Daily Management Review

May Retracts Her Plan Of Including Worker Representative On The Business Boards


May’s CBI address reveal’s her plan of lower corporate tax rates, seeking “transitional Brexit deals”, exploring new approach and boycotting plans of worker representatives on the boards.

The Prime Minister of the U.K., Theresa May, retracted her initiate of having representatives of the worker in the “boards of companies”, whereby in during the “Confederation of British Industry (CBI) annual conference” address, as she states that there could “other ways” to gather workers’ opinions or suggestions concerning “corporate matters”.
Previously, she had plans of introducing consumers as well as workers’ representative among the board members. However, her decision had met with business lobby’s criticism. On Monday, May said during the CBI address:
“While it is important that the voices of workers and consumers should be represented, I can categorically tell you that this is not about mandating works councils, or the direct appointment of workers or trade union representatives on boards”.
“Some companies may find that these models work best for them – but there are other routes that use existing board structures, complemented or supplemented by advisory councils or panels, to ensure all those with a stake in the company are properly represented. It will be a question of finding the model that works.”
May is of the opinion of not rushing into the quitting process of EU, while there lurks possibilities of creating partnership between the “old allies and new partners”. May’s suggestion is to seek a “transitional Brexit deal” which would reduce the impact of Brexit on the business sector. Moreover, May would be seeking arrangement for stopping companies from facing a “cliff-edge”. In her words:
“Obviously as we look at the negotiation we want to get the arrangement that is going to work best for the UK and the arrangement that is going to work best for business in the UK”.
“I’m conscious that there will be issues that will need to be looked at. I understand the point that Paul [Drechsler, CBI president] has made, others have made this point, that people don’t want a cliff edge, they want to know with some certainty how things are going to go forward. That will be part of the work that we do in terms of the negotiation that we are undertaking with the European Union.”
“I know leaving the EU creates uncertainty for business”.
With a direct reply to the U.S. “President-elect Donald Trump's claim” reducing the rate of corporate tax to fifteen percent from its present thirty five percent, May added that she would want the “lowest corporation tax rate” for Britain among the G20. By the year of 2020, the corporation tax for the U.K. is likely to come down to seventeen percent, while currently it is at twenty percent.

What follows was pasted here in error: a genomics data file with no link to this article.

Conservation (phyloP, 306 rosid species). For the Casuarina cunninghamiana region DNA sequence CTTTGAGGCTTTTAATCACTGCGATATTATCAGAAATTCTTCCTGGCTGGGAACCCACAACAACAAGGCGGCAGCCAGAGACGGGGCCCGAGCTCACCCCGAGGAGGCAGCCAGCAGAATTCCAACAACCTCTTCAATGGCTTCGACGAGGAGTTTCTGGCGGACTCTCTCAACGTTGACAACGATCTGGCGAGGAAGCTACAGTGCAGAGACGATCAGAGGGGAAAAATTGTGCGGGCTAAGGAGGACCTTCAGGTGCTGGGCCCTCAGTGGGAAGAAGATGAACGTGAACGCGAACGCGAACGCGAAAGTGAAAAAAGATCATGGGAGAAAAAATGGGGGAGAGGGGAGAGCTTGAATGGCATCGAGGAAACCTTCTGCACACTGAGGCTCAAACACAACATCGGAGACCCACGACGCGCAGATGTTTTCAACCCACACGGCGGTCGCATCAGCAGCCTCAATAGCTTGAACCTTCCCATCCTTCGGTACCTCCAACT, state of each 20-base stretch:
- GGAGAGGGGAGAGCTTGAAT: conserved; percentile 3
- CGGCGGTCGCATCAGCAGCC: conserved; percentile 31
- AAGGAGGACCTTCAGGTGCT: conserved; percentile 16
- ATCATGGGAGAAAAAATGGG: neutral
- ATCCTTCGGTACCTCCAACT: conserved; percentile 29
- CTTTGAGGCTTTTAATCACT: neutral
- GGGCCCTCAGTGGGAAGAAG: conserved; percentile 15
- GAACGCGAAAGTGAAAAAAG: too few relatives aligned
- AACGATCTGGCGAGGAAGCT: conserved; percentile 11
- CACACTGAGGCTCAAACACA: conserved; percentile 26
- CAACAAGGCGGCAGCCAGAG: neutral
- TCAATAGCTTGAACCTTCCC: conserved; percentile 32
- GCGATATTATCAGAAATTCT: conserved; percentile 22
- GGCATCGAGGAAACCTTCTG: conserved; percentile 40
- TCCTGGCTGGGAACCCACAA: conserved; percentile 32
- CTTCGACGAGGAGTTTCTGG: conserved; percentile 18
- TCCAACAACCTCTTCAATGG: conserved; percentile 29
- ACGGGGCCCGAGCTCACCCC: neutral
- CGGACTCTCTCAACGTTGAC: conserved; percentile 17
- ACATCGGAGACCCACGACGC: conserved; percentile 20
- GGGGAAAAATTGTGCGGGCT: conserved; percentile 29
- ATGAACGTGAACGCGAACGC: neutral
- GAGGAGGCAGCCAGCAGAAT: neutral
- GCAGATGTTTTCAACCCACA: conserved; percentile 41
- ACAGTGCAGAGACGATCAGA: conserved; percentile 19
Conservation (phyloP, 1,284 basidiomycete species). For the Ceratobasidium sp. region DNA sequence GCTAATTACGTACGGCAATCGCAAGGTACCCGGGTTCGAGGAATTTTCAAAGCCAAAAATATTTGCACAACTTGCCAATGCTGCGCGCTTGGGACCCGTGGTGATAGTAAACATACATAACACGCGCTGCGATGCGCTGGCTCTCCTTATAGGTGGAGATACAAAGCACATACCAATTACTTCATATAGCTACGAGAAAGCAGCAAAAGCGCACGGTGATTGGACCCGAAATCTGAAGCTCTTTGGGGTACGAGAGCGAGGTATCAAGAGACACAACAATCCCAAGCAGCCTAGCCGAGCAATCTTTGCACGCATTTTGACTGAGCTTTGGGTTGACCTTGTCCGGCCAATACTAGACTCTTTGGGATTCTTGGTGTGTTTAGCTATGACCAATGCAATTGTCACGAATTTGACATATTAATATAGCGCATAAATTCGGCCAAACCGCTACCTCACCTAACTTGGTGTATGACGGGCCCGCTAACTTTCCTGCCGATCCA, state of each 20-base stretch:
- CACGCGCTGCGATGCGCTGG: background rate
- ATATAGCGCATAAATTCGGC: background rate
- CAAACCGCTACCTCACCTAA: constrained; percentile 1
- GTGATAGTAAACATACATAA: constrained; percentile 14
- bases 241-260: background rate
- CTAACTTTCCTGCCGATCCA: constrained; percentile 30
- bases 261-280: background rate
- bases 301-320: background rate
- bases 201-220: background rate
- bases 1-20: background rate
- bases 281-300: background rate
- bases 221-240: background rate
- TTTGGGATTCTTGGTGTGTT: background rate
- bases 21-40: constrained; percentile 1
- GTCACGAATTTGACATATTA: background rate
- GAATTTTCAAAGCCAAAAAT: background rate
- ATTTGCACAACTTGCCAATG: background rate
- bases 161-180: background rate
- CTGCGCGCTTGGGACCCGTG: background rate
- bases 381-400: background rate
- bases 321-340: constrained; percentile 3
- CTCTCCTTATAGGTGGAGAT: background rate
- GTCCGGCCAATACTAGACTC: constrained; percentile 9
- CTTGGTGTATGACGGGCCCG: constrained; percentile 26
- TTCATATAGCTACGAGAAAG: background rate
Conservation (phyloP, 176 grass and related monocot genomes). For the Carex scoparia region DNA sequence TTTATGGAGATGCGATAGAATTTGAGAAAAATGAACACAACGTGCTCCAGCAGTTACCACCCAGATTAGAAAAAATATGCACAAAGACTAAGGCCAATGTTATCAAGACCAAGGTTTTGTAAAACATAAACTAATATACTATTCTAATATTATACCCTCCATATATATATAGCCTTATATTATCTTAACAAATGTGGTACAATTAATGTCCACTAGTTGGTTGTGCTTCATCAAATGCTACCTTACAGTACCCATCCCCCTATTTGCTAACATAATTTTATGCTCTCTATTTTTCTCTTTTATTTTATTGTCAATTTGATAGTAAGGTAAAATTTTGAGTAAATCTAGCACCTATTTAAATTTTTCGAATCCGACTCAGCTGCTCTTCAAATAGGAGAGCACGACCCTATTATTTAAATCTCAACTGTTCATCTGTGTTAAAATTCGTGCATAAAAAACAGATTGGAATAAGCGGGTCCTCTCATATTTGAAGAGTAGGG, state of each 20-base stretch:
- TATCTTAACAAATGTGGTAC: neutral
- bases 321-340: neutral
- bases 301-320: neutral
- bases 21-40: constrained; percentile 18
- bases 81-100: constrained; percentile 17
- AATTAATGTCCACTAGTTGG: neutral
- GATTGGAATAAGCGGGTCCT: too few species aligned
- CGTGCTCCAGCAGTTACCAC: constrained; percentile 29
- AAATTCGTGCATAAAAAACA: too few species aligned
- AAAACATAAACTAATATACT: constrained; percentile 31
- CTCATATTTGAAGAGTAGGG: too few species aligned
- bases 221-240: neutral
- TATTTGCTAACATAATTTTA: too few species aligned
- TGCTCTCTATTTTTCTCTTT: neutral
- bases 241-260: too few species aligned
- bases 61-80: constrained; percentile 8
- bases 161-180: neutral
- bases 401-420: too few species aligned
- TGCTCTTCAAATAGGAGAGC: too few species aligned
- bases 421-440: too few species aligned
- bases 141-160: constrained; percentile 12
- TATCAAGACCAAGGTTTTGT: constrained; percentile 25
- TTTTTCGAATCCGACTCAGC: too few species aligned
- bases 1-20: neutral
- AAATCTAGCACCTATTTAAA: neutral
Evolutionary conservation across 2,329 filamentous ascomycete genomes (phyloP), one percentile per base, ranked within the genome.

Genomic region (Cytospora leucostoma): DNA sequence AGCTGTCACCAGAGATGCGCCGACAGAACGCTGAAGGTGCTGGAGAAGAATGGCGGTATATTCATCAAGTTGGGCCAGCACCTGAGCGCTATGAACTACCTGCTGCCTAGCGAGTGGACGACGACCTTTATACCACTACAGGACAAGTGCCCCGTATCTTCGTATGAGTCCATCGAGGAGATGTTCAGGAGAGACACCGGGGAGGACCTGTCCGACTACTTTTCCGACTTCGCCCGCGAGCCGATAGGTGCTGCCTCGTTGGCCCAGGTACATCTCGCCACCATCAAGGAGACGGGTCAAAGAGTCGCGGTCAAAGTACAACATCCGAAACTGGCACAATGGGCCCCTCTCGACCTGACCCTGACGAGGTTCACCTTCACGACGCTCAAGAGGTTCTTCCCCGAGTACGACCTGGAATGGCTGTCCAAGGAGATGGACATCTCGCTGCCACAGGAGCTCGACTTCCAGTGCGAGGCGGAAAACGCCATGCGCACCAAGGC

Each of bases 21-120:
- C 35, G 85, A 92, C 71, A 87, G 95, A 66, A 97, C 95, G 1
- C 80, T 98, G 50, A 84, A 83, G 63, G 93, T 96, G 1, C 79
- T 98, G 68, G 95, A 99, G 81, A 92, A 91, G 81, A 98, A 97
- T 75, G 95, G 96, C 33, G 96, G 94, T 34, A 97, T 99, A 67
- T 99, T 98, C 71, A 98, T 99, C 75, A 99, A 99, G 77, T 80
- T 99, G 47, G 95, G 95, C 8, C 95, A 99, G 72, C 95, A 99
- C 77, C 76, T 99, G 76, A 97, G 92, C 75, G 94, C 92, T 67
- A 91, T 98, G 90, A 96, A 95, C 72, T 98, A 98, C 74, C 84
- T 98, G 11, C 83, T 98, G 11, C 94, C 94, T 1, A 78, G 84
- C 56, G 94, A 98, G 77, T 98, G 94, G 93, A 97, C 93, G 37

“Since 2010 we have made the Research and Development Credit more generous and easier to use – and support has risen from £1bn to almost £2.5bn a year.
“Now we want to go further, and look at how we can make our support even more effective – because my aim is not simply for the UK to have the lowest corporate tax rate in the G20, but also a tax system that is profoundly pro-innovation.”
As far as the business community is concerned, May said that it needed to find a new approach for addressing “corporate governance, executive pay, and boardroom representation”.
“We all know that in recent years the reputation of business as a whole has been bruised. Trust in business runs at just 35% among those in the lowest income brackets. The behaviour of a limited few has damaged the reputation of the many. And fair or not, it is clear that something has to change”.
However, the business community’s reputation took a beating following the recent scandals like the “collapse of BHS”, while May added:
“For when a small minority of businesses and business figures appear to game the system and work to a different set of rules, we have to recognise that the social contract between business and society fails – and the reputation of business as a whole is undermined.”
“So just as government must open its mind to a new approach, so the business community must too. That is why we will shortly publish our plans to reform corporate governance, including executive pay and accountability to shareholders, and proposals to ensure the voice of employees is heard in the boardroom.”

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